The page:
Amazon sets 'shipment zero' goal for lower emissions

The bigger the scale a company works at, the more of an impact even the smallest change can have. You don't get much bigger than Amazon, and a new initiative could have a huge impact on the carbon emissions produced from delivering all those products we order.

Posting on the Amazon blog, Dave Clark, senior vice president of worldwide operations at Amazon, introduced a new project this week the company is calling "Shipment Zero." Amazon wants to eventually reach a point where its entire global infrastructure runs on 100 percent renewable energy, but while transport still relies so heavily of fuels that produce emissions, that's very difficult to achieve.

Shipment Zero is a big step in the right direction, though, with the first goal being to achieve 50 percent of all Amazon shipments with net zero carbon by 2030. Amazon admits it's not an easy goal to achieve, especially when you consider those shipments rely on air transport as well as ground transport using both large and small trucks. However, by setting the goal and stating it publicly, it puts pressure on not only Amazon, but its suppliers to also do better when it comes to cutting emissions.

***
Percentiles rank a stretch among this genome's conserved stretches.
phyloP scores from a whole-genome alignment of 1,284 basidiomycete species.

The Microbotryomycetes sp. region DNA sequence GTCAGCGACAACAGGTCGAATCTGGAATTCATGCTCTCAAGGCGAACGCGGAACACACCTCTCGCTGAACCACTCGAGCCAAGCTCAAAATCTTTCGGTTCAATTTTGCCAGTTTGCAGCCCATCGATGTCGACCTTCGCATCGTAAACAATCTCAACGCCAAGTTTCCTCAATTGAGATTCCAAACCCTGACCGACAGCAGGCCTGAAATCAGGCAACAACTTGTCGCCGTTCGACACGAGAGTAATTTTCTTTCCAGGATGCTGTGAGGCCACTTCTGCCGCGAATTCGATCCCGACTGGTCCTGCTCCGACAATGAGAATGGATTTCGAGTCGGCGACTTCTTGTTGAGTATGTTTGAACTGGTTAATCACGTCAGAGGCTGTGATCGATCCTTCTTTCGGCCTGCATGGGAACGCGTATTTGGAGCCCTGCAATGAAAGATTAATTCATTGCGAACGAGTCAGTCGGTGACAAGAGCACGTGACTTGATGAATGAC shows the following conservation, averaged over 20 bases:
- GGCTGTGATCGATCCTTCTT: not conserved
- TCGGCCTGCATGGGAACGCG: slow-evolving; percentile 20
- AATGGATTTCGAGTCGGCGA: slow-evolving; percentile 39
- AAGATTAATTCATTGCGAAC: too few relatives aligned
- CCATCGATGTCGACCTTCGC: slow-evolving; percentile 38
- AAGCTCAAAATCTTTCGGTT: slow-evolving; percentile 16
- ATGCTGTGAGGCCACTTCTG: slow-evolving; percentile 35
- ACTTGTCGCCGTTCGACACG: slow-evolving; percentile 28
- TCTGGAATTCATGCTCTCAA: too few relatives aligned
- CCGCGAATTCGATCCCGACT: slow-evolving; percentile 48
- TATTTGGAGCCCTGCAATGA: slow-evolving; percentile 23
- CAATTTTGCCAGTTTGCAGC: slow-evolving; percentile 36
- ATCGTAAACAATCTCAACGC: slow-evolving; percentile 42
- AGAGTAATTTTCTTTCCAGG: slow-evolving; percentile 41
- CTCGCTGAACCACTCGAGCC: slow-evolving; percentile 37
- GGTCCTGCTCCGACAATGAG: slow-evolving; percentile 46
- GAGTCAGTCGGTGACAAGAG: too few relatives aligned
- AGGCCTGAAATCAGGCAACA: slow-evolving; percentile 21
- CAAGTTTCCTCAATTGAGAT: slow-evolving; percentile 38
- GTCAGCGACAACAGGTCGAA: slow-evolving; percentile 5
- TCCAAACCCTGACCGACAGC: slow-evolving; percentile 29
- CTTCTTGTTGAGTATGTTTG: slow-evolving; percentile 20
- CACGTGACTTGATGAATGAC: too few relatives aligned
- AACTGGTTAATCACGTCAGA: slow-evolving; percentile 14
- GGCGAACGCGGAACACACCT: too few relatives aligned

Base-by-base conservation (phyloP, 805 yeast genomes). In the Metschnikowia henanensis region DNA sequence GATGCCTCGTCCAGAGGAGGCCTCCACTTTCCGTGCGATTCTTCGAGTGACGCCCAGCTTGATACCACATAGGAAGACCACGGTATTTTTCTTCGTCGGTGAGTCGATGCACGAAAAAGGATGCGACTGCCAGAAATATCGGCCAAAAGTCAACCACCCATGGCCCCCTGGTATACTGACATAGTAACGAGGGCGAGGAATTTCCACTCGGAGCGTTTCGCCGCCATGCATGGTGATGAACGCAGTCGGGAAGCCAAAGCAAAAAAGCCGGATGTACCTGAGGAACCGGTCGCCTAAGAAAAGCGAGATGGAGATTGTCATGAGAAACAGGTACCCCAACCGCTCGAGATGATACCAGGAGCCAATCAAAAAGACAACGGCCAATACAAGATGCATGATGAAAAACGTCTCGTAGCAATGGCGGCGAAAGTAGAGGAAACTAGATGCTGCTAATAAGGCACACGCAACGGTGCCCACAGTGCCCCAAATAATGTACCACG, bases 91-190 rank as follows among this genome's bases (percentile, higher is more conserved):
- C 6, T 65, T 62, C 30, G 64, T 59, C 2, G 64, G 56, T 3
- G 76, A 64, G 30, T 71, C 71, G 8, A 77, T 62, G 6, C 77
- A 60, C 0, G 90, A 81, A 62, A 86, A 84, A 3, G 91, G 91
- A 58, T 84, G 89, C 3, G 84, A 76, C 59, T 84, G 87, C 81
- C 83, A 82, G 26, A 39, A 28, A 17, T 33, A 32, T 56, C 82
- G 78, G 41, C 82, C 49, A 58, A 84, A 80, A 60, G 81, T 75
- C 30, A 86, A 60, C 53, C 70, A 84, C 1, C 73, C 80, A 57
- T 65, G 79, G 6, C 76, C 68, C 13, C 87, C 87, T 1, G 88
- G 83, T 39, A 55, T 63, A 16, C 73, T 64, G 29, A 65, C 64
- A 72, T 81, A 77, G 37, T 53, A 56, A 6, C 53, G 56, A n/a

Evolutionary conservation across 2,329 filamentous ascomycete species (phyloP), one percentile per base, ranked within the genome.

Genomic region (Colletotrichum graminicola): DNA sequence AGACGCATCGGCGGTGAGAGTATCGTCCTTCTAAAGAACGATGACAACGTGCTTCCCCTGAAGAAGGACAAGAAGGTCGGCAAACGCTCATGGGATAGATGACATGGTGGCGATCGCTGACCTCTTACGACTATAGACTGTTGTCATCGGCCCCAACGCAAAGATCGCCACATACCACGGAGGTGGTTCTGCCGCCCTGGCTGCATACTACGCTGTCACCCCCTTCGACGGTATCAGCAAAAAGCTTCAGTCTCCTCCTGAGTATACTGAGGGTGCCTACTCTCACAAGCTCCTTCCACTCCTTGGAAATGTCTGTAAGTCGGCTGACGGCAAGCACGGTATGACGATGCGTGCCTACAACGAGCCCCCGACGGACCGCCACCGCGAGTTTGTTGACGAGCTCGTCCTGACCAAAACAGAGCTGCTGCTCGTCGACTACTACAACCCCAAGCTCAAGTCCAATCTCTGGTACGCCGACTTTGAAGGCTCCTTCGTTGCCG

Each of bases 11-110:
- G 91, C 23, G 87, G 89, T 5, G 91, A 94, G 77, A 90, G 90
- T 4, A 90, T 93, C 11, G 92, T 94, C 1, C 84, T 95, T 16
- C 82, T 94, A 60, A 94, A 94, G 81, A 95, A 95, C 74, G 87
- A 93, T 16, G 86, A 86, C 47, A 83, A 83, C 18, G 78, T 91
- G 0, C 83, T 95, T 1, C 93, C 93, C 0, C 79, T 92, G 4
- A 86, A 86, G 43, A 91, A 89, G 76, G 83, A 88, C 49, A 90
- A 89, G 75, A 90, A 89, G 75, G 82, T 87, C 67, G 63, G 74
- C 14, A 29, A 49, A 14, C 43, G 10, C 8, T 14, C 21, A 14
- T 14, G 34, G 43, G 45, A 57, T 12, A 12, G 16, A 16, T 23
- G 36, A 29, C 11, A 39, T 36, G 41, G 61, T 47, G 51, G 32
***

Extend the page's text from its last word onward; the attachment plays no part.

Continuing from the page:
To show how committed the company is to this, Amazon intends to start sharing its carbon footprint publicly "later this year." It has apparently taken Amazon two years to "develop an advanced scientific model to carefully map our carbon footprint." It goes further than just stating figures and is meant to help the different business teams within the organization identify where carbon savings can be made.

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By doing this, Amazon is not only setting itself a difficult goal, but it sends the message out to competitors that if they don't keep up, then Amazon will soon be able to claim to be a greener business than them. I also have no doubt the scientific model Amazon developed will call out any suppliers who are under-performing and this could be used in the future to issue warnings and potentially put contract renewals in jeopardy.

Whatever you think of Amazon, this is a very positive move by the company that could have an industry-wide impact in the years to come.

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